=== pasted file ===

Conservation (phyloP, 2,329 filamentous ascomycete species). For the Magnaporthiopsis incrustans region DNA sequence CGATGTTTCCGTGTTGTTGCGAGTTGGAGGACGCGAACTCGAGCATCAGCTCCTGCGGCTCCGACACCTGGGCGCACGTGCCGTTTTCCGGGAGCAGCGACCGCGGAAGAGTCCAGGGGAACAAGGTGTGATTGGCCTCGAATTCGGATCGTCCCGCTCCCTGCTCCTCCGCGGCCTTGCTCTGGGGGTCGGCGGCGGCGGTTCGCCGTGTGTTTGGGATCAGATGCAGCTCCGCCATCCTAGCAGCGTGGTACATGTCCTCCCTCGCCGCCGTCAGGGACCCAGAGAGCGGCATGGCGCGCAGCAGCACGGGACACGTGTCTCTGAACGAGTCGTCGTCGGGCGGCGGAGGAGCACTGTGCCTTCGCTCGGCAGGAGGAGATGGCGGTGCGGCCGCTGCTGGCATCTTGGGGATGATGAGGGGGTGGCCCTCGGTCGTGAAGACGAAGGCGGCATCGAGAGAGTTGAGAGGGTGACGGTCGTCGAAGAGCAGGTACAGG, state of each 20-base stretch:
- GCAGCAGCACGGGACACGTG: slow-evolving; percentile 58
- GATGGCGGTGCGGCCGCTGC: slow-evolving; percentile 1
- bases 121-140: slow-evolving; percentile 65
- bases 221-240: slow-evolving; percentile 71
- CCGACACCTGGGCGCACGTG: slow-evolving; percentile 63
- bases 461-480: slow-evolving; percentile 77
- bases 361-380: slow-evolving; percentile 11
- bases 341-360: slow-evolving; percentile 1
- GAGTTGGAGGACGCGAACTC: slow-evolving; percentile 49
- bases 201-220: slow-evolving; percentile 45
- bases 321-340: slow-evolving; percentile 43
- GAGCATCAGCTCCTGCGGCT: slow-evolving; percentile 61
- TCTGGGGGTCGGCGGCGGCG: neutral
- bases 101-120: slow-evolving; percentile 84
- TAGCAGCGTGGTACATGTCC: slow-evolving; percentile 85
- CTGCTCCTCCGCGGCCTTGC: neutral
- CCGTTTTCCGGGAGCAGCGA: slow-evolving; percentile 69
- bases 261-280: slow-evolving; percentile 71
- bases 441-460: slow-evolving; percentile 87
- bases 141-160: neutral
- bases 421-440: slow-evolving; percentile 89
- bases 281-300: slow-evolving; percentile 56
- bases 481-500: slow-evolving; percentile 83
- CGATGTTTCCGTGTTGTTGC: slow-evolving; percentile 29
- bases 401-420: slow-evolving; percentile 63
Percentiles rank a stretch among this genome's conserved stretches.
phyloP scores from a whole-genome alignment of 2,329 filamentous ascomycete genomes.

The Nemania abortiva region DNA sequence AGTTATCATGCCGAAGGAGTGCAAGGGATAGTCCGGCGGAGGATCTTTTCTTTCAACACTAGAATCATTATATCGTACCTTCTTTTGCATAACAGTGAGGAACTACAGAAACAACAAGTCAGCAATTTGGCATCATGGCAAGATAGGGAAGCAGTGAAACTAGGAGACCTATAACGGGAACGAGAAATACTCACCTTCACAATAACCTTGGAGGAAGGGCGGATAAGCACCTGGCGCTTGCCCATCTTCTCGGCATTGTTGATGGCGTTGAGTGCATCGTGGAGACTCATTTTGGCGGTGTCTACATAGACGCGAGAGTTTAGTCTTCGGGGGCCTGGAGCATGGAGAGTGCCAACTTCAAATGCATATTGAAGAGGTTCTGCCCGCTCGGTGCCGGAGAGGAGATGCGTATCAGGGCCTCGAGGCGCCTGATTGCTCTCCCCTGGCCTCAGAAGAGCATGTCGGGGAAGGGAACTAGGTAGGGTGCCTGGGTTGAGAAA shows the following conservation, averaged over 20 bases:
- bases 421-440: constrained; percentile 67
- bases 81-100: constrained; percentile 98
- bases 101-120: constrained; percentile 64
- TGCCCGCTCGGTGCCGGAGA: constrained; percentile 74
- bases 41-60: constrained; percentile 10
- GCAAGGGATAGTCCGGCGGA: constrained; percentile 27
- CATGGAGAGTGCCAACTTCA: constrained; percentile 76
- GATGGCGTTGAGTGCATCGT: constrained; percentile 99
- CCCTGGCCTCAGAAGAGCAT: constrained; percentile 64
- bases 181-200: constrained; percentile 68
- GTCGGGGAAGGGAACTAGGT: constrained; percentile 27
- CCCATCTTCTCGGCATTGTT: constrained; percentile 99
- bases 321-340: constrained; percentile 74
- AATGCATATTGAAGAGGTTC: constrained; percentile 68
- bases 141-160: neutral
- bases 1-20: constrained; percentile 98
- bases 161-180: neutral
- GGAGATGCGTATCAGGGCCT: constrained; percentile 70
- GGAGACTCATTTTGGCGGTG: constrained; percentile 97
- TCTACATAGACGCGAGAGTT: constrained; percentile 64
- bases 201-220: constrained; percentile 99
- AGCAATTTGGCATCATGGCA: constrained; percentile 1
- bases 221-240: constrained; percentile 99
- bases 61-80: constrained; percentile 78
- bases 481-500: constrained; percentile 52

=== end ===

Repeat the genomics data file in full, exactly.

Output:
Conservation (phyloP, 2,329 filamentous ascomycete species). For the Magnaporthiopsis incrustans region DNA sequence CGATGTTTCCGTGTTGTTGCGAGTTGGAGGACGCGAACTCGAGCATCAGCTCCTGCGGCTCCGACACCTGGGCGCACGTGCCGTTTTCCGGGAGCAGCGACCGCGGAAGAGTCCAGGGGAACAAGGTGTGATTGGCCTCGAATTCGGATCGTCCCGCTCCCTGCTCCTCCGCGGCCTTGCTCTGGGGGTCGGCGGCGGCGGTTCGCCGTGTGTTTGGGATCAGATGCAGCTCCGCCATCCTAGCAGCGTGGTACATGTCCTCCCTCGCCGCCGTCAGGGACCCAGAGAGCGGCATGGCGCGCAGCAGCACGGGACACGTGTCTCTGAACGAGTCGTCGTCGGGCGGCGGAGGAGCACTGTGCCTTCGCTCGGCAGGAGGAGATGGCGGTGCGGCCGCTGCTGGCATCTTGGGGATGATGAGGGGGTGGCCCTCGGTCGTGAAGACGAAGGCGGCATCGAGAGAGTTGAGAGGGTGACGGTCGTCGAAGAGCAGGTACAGG, state of each 20-base stretch:
- GCAGCAGCACGGGACACGTG: slow-evolving; percentile 58
- GATGGCGGTGCGGCCGCTGC: slow-evolving; percentile 1
- bases 121-140: slow-evolving; percentile 65
- bases 221-240: slow-evolving; percentile 71
- CCGACACCTGGGCGCACGTG: slow-evolving; percentile 63
- bases 461-480: slow-evolving; percentile 77
- bases 361-380: slow-evolving; percentile 11
- bases 341-360: slow-evolving; percentile 1
- GAGTTGGAGGACGCGAACTC: slow-evolving; percentile 49
- bases 201-220: slow-evolving; percentile 45
- bases 321-340: slow-evolving; percentile 43
- GAGCATCAGCTCCTGCGGCT: slow-evolving; percentile 61
- TCTGGGGGTCGGCGGCGGCG: neutral
- bases 101-120: slow-evolving; percentile 84
- TAGCAGCGTGGTACATGTCC: slow-evolving; percentile 85
- CTGCTCCTCCGCGGCCTTGC: neutral
- CCGTTTTCCGGGAGCAGCGA: slow-evolving; percentile 69
- bases 261-280: slow-evolving; percentile 71
- bases 441-460: slow-evolving; percentile 87
- bases 141-160: neutral
- bases 421-440: slow-evolving; percentile 89
- bases 281-300: slow-evolving; percentile 56
- bases 481-500: slow-evolving; percentile 83
- CGATGTTTCCGTGTTGTTGC: slow-evolving; percentile 29
- bases 401-420: slow-evolving; percentile 63
Percentiles rank a stretch among this genome's conserved stretches.
phyloP scores from a whole-genome alignment of 2,329 filamentous ascomycete genomes.

The Nemania abortiva region DNA sequence AGTTATCATGCCGAAGGAGTGCAAGGGATAGTCCGGCGGAGGATCTTTTCTTTCAACACTAGAATCATTATATCGTACCTTCTTTTGCATAACAGTGAGGAACTACAGAAACAACAAGTCAGCAATTTGGCATCATGGCAAGATAGGGAAGCAGTGAAACTAGGAGACCTATAACGGGAACGAGAAATACTCACCTTCACAATAACCTTGGAGGAAGGGCGGATAAGCACCTGGCGCTTGCCCATCTTCTCGGCATTGTTGATGGCGTTGAGTGCATCGTGGAGACTCATTTTGGCGGTGTCTACATAGACGCGAGAGTTTAGTCTTCGGGGGCCTGGAGCATGGAGAGTGCCAACTTCAAATGCATATTGAAGAGGTTCTGCCCGCTCGGTGCCGGAGAGGAGATGCGTATCAGGGCCTCGAGGCGCCTGATTGCTCTCCCCTGGCCTCAGAAGAGCATGTCGGGGAAGGGAACTAGGTAGGGTGCCTGGGTTGAGAAA shows the following conservation, averaged over 20 bases:
- bases 421-440: constrained; percentile 67
- bases 81-100: constrained; percentile 98
- bases 101-120: constrained; percentile 64
- TGCCCGCTCGGTGCCGGAGA: constrained; percentile 74
- bases 41-60: constrained; percentile 10
- GCAAGGGATAGTCCGGCGGA: constrained; percentile 27
- CATGGAGAGTGCCAACTTCA: constrained; percentile 76
- GATGGCGTTGAGTGCATCGT: constrained; percentile 99
- CCCTGGCCTCAGAAGAGCAT: constrained; percentile 64
- bases 181-200: constrained; percentile 68
- GTCGGGGAAGGGAACTAGGT: constrained; percentile 27
- CCCATCTTCTCGGCATTGTT: constrained; percentile 99
- bases 321-340: constrained; percentile 74
- AATGCATATTGAAGAGGTTC: constrained; percentile 68
- bases 141-160: neutral
- bases 1-20: constrained; percentile 98
- bases 161-180: neutral
- GGAGATGCGTATCAGGGCCT: constrained; percentile 70
- GGAGACTCATTTTGGCGGTG: constrained; percentile 97
- TCTACATAGACGCGAGAGTT: constrained; percentile 64
- bases 201-220: constrained; percentile 99
- AGCAATTTGGCATCATGGCA: constrained; percentile 1
- bases 221-240: constrained; percentile 99
- bases 61-80: constrained; percentile 78
- bases 481-500: constrained; percentile 52